The setback for Coinbase only affects its UK customers.
Coinbase was using Barclays to access the Faster Payment Scheme that allows Coinbase’s UK customers to deposit and withdraw sterling funds instantly. Coinbase’s has a new provider – ClearBank, one of the UK’s new breed of ‘challenger bank’ start-ups taking on the countries major banking groups.
ClearBank’s alternative service is not up and running until “the end of the third quarter”. Withdrawals and deposits are now taking days to complete.
Coinbase’s delisting of Zcash (ZEC) added fuel to the fire to the reasonable suspicion that, to some extent, a globally coordinated crypto clampdown was underway.
Zcash is a so-called ‘privacy coin’ focused on protecting and preserving user anonymity.
Although Coinbase has not commented on the delisting of ZEC, it didn’t stop people jumping to the assumption that this could be the beginning of a ban on exchanges listing ZEC and similar coins.
ZEC will be delisted from Coinbase on 26 August.
How much tax do I owe?
A key consideration for crypto asset holders is how far back the tax authorities in the US and UK might be planning to go for transaction records of crypto investors and traders.
It has been suggested that the UK’s HMRC may only be interested in the past two to three years history but others worry it could go back 10 years – back to the beginning so to speak.
If tax demands only cover the run up to the 2017 boom and bust and after, then many of the largest holders of bitcoin and beneficiaries of the most stratospheric gains will be safe.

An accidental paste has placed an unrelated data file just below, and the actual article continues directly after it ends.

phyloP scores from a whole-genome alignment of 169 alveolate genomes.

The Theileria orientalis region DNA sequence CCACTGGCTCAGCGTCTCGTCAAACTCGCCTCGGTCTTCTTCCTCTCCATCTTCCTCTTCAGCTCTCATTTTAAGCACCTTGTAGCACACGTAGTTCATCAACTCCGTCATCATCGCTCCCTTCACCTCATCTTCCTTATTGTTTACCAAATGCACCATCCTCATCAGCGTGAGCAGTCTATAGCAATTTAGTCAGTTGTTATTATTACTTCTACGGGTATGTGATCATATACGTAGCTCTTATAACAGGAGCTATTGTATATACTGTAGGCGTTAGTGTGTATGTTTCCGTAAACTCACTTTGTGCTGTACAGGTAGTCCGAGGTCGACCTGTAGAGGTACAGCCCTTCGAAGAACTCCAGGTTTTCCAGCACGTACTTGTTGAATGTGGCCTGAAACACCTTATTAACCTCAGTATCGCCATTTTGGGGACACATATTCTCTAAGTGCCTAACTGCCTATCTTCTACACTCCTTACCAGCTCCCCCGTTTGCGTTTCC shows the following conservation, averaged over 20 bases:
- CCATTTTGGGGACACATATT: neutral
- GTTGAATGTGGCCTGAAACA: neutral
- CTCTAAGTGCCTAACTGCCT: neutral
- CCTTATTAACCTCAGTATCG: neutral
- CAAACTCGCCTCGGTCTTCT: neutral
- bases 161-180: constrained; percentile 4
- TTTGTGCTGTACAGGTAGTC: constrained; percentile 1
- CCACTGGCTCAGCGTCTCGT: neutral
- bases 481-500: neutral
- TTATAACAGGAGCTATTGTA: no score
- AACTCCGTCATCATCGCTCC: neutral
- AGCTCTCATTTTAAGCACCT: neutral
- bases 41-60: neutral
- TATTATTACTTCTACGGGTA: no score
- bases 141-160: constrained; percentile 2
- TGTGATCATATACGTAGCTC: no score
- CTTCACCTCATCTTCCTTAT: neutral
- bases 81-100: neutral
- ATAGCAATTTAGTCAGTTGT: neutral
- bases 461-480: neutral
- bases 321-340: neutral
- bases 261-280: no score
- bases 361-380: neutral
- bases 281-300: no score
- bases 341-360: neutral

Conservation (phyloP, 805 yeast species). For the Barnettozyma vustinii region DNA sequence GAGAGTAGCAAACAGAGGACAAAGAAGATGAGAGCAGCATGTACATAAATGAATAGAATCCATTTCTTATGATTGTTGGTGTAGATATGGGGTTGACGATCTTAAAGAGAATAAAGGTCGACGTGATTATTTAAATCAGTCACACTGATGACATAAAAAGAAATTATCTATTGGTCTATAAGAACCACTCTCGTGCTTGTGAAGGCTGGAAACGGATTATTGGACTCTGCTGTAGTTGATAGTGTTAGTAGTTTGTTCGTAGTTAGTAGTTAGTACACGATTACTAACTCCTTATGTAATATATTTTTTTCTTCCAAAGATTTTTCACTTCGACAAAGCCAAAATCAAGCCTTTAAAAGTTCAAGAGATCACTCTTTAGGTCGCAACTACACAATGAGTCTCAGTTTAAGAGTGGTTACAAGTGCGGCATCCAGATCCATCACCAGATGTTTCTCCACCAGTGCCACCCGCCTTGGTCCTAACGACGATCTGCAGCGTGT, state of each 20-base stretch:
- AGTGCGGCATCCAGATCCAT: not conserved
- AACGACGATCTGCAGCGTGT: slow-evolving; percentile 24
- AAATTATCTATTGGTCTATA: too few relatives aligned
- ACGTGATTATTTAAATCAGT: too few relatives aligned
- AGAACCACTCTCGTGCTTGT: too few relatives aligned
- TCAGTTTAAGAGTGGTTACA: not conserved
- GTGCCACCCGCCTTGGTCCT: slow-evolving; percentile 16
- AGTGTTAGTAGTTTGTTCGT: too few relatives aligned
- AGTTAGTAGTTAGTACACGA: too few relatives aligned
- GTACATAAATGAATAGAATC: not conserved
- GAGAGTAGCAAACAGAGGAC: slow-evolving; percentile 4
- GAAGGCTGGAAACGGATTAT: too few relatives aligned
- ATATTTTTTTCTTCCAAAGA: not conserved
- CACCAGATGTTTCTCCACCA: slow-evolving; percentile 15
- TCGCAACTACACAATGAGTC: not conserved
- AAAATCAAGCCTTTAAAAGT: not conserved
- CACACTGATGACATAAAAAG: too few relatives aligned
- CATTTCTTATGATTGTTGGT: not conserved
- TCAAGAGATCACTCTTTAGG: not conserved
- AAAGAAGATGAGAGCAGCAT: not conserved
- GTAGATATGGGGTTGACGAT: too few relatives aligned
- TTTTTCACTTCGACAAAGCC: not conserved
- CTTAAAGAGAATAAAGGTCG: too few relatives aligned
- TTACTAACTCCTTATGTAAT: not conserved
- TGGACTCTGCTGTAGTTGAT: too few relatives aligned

However, such an approach might not deliver the bountiful harvest the tax authorities would expect, given that the losses seen in the 2017 crash could be used to offset tax liabilities.
On that, the current losses in altcoins will certainly be reducing liabilities for many taxpayers now scrambling to get their crypto tax affairs in order.
Crypto investors and traders in the UK are liable for either capital gains tax (CGT) or income tax. Those who have been holding for the long term and have made the occasional disposal will be liable for CGT on the profit.
Those deemed to be traders will pay income tax.
Each taxpayer has a £12,000 allowance before they have to pay tax on capital gains. Also, a spouse or partner’s allowance can be made use of to effectively double the tax-free capital gains allowance. If you have not disposed of your assets through sale or other means such as gifting, then there is no tax to pay.
The CGT rate is 20% for higher-rate taxpayers and 10% for basic-rate taxpayers. In the latter case the amount you pay depends on whether the gain breaches the basic rate income tax band.
To meet expected tax demands some investors on both sides of the Atlantic may have been force-selling to raise fiat to meet expected tax demands.
In New Zealand the authorities this week announced that taxes can be paid in cryptocurrency in a major move by one of the advanced economies, notwithstanding its small size.
Useful links for UK taxholders
The page on taxing cryptoasset is available here:
FCA guidance on Crptoassets is available here: